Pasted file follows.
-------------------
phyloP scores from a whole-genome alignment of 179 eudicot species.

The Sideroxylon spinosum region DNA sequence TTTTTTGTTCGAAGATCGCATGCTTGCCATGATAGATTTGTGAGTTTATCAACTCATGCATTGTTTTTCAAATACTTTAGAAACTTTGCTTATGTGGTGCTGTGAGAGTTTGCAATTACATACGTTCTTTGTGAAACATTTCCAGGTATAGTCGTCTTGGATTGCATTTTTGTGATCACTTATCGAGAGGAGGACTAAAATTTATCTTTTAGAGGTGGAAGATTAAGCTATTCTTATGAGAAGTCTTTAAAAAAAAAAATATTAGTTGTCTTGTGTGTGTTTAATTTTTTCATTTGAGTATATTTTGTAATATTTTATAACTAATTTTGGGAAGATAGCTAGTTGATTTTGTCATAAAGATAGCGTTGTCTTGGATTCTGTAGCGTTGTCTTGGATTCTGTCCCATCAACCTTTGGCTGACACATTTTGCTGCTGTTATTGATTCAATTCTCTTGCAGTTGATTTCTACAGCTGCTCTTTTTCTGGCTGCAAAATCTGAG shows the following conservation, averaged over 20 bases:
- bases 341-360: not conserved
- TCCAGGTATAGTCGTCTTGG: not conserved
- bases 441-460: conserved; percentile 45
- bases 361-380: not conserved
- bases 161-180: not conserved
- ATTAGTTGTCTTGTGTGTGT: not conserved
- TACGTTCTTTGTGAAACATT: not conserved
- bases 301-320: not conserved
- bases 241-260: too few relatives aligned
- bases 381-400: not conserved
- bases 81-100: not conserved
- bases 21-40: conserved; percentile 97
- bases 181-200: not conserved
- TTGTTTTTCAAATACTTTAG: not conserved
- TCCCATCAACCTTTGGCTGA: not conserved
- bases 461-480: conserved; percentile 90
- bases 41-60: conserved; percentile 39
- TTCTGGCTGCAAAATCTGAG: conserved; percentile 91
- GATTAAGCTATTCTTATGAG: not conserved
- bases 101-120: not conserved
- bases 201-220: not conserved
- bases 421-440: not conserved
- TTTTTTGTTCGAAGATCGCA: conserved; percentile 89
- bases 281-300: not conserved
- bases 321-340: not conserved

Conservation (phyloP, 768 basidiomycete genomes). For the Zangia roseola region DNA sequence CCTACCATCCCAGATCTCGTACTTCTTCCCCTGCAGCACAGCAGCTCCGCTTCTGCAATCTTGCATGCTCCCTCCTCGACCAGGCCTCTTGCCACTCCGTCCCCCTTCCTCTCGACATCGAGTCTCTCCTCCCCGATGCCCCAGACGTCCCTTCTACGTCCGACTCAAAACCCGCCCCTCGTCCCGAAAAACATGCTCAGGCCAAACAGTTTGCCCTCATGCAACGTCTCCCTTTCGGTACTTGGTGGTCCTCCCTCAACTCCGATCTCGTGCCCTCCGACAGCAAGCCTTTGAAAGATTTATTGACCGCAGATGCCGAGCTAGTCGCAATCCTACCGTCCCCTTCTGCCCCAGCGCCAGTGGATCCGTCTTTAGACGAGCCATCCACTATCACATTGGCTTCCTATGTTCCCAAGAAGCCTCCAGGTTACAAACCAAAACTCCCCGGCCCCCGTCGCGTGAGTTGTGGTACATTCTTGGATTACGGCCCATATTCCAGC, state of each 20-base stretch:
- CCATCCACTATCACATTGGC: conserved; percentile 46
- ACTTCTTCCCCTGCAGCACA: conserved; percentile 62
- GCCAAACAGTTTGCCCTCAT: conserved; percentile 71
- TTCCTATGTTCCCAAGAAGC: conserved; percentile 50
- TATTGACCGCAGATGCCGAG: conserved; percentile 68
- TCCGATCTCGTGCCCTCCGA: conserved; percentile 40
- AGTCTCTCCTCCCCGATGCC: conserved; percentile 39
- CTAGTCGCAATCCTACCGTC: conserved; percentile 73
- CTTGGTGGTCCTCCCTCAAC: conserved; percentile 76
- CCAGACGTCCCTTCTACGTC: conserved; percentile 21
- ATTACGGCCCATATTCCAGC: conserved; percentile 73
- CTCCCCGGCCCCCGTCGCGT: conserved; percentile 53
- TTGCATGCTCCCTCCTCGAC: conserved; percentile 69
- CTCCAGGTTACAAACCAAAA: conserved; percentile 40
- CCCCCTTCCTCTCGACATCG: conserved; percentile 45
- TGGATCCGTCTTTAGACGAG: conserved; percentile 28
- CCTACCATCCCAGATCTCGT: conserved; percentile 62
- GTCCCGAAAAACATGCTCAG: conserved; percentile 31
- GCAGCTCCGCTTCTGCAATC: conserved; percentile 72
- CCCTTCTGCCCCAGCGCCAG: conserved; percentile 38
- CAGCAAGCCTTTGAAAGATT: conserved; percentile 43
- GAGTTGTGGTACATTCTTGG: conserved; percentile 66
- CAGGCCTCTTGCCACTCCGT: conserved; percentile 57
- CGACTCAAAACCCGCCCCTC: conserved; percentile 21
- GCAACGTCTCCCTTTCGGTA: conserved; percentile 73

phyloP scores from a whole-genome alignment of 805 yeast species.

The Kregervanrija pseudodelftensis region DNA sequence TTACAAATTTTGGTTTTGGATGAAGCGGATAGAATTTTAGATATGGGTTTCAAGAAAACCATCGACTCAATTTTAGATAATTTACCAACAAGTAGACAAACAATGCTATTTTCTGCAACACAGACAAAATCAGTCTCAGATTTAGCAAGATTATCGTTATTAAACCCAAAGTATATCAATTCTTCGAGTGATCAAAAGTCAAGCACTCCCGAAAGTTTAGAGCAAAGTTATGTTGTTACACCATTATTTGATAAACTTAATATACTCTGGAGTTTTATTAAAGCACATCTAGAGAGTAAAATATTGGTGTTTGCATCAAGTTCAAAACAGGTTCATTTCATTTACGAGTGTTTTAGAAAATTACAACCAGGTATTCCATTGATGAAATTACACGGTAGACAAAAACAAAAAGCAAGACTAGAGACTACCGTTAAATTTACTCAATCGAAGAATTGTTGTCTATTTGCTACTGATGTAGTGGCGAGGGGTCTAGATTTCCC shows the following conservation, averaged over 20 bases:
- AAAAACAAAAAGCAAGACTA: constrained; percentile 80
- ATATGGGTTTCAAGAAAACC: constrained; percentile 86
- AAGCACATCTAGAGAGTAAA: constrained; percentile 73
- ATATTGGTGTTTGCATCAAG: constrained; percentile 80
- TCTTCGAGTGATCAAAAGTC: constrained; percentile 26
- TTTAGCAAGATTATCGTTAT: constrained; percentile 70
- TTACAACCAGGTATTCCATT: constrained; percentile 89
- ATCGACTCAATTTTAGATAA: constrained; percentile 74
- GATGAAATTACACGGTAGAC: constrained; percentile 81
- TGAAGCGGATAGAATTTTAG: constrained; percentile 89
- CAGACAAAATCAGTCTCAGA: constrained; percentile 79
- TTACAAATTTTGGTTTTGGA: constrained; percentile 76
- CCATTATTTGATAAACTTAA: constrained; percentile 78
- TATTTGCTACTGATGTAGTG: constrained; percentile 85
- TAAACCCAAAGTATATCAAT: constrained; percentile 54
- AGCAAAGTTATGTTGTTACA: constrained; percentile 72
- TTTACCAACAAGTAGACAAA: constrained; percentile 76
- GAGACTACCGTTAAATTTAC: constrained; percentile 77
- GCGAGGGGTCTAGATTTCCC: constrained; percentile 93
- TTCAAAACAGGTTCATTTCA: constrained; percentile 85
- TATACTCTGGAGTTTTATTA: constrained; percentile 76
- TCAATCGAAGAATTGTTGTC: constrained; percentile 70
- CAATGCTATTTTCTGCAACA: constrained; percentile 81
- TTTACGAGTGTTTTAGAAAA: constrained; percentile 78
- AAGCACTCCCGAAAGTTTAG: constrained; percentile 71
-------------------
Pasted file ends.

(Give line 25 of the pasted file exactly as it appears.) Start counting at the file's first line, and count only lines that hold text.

- TTTTTTGTTCGAAGATCGCA: conserved; percentile 89